3

This question already has an answer here:

My question is about preventing an "variable is undefined" error more effiencitly.

e.g

If I use the following code:

if (array[index] != undefined)
{
  if (array[index].id == 1)
  {
    // code 
  }
}

It will work fine. But, am I able to use

if (array[index] != undefined && array[index].id == 1)
{
 // code
}

without getting an "variable is undefined" error, if array is undefined?

(I can't exactly test this in my code right now because I'm building a client-server application, and I'd have to alter many lines to try it, so I'm asking it here. I'm sorry if it's not appropriate)

marked as duplicate by Cody Gray Sep 15 '17 at 17:34

This question has been asked before and already has an answer. If those answers do not fully address your question, please ask a new question.

  • 1
    Most (all?) browsers have a console that you can use to run javascript and test it on a page (just press F12 and click console). You can also use CodePen.io or JSFiddle.net if you need to test ideas. For this case you can just define a new variable, run it, and see what happens. For example... var tmp = []; if(tmp[0] != undefined && tmp[0].id == 1) { alert("In if!") } else { alert("Skipping block.") } – Marie Mar 28 '16 at 12:47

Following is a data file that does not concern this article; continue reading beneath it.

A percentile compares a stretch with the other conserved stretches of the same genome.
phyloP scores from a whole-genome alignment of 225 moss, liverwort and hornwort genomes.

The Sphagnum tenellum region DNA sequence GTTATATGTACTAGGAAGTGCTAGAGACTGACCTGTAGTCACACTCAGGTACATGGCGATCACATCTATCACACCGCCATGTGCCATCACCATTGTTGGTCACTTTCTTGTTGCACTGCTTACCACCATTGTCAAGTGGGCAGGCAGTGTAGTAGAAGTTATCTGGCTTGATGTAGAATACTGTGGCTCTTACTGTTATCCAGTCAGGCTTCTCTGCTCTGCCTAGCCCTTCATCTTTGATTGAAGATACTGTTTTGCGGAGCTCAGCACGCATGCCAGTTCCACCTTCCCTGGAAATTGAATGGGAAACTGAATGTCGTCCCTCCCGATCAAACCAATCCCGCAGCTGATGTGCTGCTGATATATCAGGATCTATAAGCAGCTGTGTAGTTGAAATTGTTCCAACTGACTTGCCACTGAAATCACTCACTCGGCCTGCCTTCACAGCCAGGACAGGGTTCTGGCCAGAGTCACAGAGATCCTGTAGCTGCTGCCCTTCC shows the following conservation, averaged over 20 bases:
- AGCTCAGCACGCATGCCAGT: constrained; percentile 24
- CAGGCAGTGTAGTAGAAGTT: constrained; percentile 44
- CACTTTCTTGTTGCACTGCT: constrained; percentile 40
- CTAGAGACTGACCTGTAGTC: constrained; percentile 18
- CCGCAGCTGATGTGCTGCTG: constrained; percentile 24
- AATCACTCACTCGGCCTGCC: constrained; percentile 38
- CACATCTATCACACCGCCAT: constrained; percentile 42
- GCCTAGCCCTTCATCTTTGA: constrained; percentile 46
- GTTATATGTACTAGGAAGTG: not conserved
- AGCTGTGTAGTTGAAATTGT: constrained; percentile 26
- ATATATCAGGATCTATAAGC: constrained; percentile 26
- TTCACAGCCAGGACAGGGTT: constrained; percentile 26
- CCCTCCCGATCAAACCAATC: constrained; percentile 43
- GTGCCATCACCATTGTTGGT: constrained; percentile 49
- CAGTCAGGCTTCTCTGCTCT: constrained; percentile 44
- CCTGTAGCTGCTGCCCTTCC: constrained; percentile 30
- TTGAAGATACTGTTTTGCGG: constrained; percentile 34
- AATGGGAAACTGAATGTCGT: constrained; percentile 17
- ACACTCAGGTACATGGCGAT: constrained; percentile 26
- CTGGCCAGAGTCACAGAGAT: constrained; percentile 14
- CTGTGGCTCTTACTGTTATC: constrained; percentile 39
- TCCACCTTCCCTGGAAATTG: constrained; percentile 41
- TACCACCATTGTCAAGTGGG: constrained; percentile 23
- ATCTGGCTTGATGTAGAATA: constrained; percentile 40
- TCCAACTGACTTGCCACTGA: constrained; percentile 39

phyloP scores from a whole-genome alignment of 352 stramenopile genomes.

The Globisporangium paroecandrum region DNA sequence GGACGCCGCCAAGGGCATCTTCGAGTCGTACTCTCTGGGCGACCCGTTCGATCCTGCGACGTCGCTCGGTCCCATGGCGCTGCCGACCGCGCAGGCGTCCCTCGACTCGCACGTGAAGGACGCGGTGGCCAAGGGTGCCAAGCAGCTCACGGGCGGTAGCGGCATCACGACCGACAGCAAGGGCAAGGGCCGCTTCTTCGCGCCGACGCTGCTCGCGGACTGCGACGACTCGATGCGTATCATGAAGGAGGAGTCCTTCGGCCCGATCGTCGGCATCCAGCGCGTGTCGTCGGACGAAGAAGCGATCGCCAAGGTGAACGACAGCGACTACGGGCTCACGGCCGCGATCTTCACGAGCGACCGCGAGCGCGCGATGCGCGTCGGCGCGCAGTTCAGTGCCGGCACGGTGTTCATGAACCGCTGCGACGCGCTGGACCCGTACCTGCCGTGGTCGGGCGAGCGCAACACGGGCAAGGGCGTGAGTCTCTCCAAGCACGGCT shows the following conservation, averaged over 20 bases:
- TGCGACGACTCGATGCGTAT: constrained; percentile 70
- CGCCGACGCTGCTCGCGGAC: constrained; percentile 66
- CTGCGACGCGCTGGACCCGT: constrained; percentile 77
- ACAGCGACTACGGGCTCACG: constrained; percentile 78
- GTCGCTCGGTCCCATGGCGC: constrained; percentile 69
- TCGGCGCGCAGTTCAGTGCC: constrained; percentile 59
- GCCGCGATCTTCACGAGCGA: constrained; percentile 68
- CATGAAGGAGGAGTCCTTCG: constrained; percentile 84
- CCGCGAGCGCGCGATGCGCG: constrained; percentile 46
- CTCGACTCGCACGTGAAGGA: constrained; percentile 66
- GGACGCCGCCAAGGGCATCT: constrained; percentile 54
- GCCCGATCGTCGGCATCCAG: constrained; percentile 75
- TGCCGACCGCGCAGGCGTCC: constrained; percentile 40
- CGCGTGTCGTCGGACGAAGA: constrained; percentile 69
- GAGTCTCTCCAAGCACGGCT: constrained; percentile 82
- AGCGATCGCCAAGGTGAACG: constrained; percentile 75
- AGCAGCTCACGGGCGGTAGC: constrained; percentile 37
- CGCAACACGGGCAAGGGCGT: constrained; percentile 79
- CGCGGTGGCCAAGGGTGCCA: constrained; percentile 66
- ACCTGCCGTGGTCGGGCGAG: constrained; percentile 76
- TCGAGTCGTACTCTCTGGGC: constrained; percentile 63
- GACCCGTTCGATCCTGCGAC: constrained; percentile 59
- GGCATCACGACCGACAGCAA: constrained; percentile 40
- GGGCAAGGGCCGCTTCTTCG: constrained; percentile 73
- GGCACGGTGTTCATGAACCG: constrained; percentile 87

3

&& will return true only if both the values of (a && b) a and b are truthy values.

If first operand(expression) is evaluated as false, second operand(expression) is not evaluated at all because the result would always be false

2

is better practice to use typeof to evaluate undefined variables:

if ( typeof array[index] !== 'undefined' && array[index].id == 1)
{
   // code
}

Remember to check the string 'undefined' not the primitive value.

More info in MDN

1

No, if array is undefined, you will need an if statement that looks something like this:

if (array && array[index] !== undefined && array[index].id === 1) {
   // do things
}

The first condition that if false will stop the evaluations of all the other conditions. The only way this will fail is if you are running you code in strict mode and have never declared var array

1

The if will return true only if all the conditions inside the paranthesis of if are true.

If any one of the expression is evaluated as false, The whole expression is evaluated as false.

1

If you have to check array itself is undefined then you will have to check typeof array also there. Something like this:

if(typeof array !== 'undefined'){
    if ( typeof array[index] !== 'undefined' && array[index].id == 1)
    {
       // code
    }
}
0

Yes, if the first condition fails, it will short-circuit and ignore the other conditions, like in any language.